Fiction books published with NGO funds usually contain stories that push the agenda of the NGOs.

It is therefore a relief to find that Lesleigh Kenya’s newest anthology Fifth Draft, cannot be said to be pushing an NGO agenda. The collection was launched at the Goethe Institut in Nairobi on December 10.

Fifth Draft, a poetry and prose collection, was birthed at a workshop funded by the Italian NGO CEFA. Diverse in theme and content, the book contains vivid tales and poems. From uptown wives, night runners, lustful priests, slum dwellers and religious extremists, the collection tackles diverse aspects of life.

The stories and poems speak to all, despite the invisible social, religious and economic differences that are bound to divide.

If indeed it is true that the faculty we employ upon poetry at the first reading is sensual, then the poet Mwangi Gituro opens our minds’ eyes sensually with his poem Bless Me Father for I Have Seen. It is an innocent observation by a child of a lustful priest. The persona, a young Catholic faithful, confesses that he has seen the way the priest stares longingly at other little boys going naively about the Lord’s work.

The first two stanzas, reproduced below, aptly sum up the hypocrisy of some men of the cloth who forget that their flock are watching their actions more than listening to their words.

Bless me Father for I have seen/I have seen the way you look at John/ as he paces up and down the altar in the service of the Lord/The way you cup your hands around Charles  as he hands you the chalice/The way the sides of your mouth lasciviously twitch as you place the host on Peters’ luscious lips

The strength of this poem lies in its combination of childish innocence and religious deceit.

Mainouna Jallow’s short story The Bake Club of Tailorflower Lane is fresh and exciting. It unlocks the lives of the expatriates whose privileges give them time to fuss over extramarital affairs, personal trainers and failing marriages.

Jallow boldly lets us into the lives of this class of Kenyans who are very present but tend to be pushed to literary peripheries because of our fetish for “poverty porn.” The story follows the daily lives of three high society women and also shines a light on the lives of Nairobi’s rich.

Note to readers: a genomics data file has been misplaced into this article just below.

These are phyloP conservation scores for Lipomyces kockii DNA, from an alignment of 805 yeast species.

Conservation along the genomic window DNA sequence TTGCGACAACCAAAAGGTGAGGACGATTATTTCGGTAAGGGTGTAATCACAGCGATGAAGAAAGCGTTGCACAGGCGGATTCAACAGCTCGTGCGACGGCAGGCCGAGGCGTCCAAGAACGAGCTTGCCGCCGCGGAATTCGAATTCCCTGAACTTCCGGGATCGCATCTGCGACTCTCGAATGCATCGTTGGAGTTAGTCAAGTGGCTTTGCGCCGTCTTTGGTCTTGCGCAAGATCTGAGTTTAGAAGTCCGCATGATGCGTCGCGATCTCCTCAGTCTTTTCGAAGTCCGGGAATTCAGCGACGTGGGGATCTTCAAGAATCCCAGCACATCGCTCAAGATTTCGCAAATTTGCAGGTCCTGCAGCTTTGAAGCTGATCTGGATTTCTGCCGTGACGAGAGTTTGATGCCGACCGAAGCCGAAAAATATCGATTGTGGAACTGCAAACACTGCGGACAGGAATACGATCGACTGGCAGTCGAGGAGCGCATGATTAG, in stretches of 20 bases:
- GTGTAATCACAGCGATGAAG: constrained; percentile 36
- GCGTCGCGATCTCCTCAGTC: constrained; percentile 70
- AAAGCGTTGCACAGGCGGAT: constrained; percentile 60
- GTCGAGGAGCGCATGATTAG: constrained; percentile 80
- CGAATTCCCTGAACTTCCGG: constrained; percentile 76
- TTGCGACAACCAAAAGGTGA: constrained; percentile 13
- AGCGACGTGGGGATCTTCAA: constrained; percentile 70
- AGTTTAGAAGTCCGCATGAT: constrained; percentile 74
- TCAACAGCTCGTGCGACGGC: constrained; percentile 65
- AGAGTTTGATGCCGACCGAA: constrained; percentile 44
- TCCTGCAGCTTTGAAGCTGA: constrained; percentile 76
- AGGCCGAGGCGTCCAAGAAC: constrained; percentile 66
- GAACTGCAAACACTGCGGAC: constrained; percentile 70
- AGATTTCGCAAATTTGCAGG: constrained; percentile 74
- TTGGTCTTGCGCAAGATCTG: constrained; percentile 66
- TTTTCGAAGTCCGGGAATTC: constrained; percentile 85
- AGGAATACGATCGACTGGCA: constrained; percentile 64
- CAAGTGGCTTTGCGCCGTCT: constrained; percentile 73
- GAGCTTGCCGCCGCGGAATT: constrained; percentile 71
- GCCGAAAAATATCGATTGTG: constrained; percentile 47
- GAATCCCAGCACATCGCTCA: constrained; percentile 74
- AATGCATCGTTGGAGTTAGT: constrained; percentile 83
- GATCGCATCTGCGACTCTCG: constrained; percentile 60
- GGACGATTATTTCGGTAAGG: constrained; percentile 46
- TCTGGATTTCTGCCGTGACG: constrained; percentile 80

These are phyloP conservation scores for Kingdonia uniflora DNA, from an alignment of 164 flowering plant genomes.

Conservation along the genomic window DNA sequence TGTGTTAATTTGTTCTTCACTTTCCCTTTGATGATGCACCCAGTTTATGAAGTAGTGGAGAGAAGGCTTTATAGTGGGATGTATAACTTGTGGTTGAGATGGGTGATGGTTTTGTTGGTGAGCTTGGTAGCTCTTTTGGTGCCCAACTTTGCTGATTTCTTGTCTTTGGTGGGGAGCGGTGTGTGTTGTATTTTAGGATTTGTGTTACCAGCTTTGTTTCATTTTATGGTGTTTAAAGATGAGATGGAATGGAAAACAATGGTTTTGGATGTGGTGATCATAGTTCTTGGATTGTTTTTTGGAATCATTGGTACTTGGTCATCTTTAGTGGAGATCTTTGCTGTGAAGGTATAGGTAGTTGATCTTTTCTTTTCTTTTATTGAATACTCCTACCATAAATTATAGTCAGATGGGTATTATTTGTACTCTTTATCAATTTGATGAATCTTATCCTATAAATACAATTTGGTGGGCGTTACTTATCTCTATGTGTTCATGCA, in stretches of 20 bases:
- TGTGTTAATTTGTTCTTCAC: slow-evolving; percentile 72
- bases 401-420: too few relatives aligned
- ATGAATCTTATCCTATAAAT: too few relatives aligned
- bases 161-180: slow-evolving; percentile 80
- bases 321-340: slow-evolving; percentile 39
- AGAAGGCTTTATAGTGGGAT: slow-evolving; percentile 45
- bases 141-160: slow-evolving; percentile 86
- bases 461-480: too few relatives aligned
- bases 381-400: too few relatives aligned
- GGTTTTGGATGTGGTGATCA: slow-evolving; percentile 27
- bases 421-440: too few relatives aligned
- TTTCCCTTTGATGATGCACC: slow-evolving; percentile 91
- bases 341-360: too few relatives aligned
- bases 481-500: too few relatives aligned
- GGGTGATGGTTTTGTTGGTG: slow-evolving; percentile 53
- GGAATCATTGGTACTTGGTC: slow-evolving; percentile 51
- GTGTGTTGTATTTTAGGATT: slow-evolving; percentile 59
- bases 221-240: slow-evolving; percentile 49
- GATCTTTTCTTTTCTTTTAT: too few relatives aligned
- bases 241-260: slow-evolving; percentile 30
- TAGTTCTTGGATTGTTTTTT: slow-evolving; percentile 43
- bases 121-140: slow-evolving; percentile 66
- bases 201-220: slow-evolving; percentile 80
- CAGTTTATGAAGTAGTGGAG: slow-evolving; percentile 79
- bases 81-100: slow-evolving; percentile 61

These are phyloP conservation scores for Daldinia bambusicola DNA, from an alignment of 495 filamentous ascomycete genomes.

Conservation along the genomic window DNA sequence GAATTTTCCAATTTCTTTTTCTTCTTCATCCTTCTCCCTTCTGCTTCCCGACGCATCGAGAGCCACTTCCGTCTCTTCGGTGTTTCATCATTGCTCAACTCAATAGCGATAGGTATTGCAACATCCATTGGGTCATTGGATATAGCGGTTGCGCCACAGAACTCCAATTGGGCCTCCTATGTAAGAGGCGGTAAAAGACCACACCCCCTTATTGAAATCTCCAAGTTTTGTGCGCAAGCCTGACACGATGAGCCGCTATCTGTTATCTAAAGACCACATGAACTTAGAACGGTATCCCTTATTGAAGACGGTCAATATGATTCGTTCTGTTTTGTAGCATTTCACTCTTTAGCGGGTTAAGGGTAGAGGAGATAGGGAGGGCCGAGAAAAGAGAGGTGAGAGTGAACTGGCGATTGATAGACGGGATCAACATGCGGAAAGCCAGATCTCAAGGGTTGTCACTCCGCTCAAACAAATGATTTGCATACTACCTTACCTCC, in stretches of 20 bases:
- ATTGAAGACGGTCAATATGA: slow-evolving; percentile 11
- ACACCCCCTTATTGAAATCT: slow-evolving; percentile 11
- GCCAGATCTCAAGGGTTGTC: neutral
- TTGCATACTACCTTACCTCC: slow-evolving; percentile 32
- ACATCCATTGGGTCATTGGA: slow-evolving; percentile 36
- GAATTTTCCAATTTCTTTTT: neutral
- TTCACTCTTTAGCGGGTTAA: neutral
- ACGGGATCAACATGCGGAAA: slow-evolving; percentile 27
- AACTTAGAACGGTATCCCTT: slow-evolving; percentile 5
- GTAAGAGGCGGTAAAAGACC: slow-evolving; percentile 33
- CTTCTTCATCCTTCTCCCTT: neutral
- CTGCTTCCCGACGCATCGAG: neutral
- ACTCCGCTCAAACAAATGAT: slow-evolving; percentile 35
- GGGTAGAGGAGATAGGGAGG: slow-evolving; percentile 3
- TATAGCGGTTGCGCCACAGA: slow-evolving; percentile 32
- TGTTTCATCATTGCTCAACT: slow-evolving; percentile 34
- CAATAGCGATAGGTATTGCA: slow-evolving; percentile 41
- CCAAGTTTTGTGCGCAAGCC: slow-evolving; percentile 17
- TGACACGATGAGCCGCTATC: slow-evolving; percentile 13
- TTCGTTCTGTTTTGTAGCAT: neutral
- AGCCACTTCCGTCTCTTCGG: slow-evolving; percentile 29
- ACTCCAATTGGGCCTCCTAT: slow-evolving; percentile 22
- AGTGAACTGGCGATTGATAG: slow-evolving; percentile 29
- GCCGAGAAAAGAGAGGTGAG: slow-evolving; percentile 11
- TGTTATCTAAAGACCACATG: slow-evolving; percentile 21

Mwende Ngao’s Toilet Paper Thief is a coming-of-age tale that tells of the hurdles of city life for the young. Anxious to move away from home and be “independent,” Koki, grapples with delayed pay, joblessness and lack of money. Then, unable to cope with the numerous demands of the concrete labyrinth, the good girl turns bad, throws caution to the wind and gives into a friends-with-benefits relationship with a man in a blue Subaru.

And yet, this is not all the book offers. There are other stories. Some quite impressive, like Mtheto Kadoko Hara’s A Sentiment for Leyla, which beautifully tells of love, sacrifice and religious extremism from Malawi to Nairobi’s Westgate mall.

Others quite chilling, like Powell Omolo’s The Chosen, which talks about the life of a young man who has inherited night running powers from his Legio-Maria grandmother and is trying to come to terms with his newfound powers.

Less impressive stories dot the Fifth Draft as well. Stories which one feels require much more work. Stories which perhaps if the authors had kept revising, would have become better in their fifth drafts. These stories include the Fifth Draft by Eutycus Mola, which is simply a collection of beautiful phrases that the writer seems clueless what to do with. Stories like How To Snatch a Monkey by Atandi Anyona, which is meant to be humorous but fails and ends up putting off the reader.

Yet there is a lot to like in this book. Starting with its publisher, Lesleigh Kenya, which is a new outfit in the country. The firm proves that meticulous editing and good quality print are something we can hope for and should demand from our local publishers.

This article was first published in the East African.



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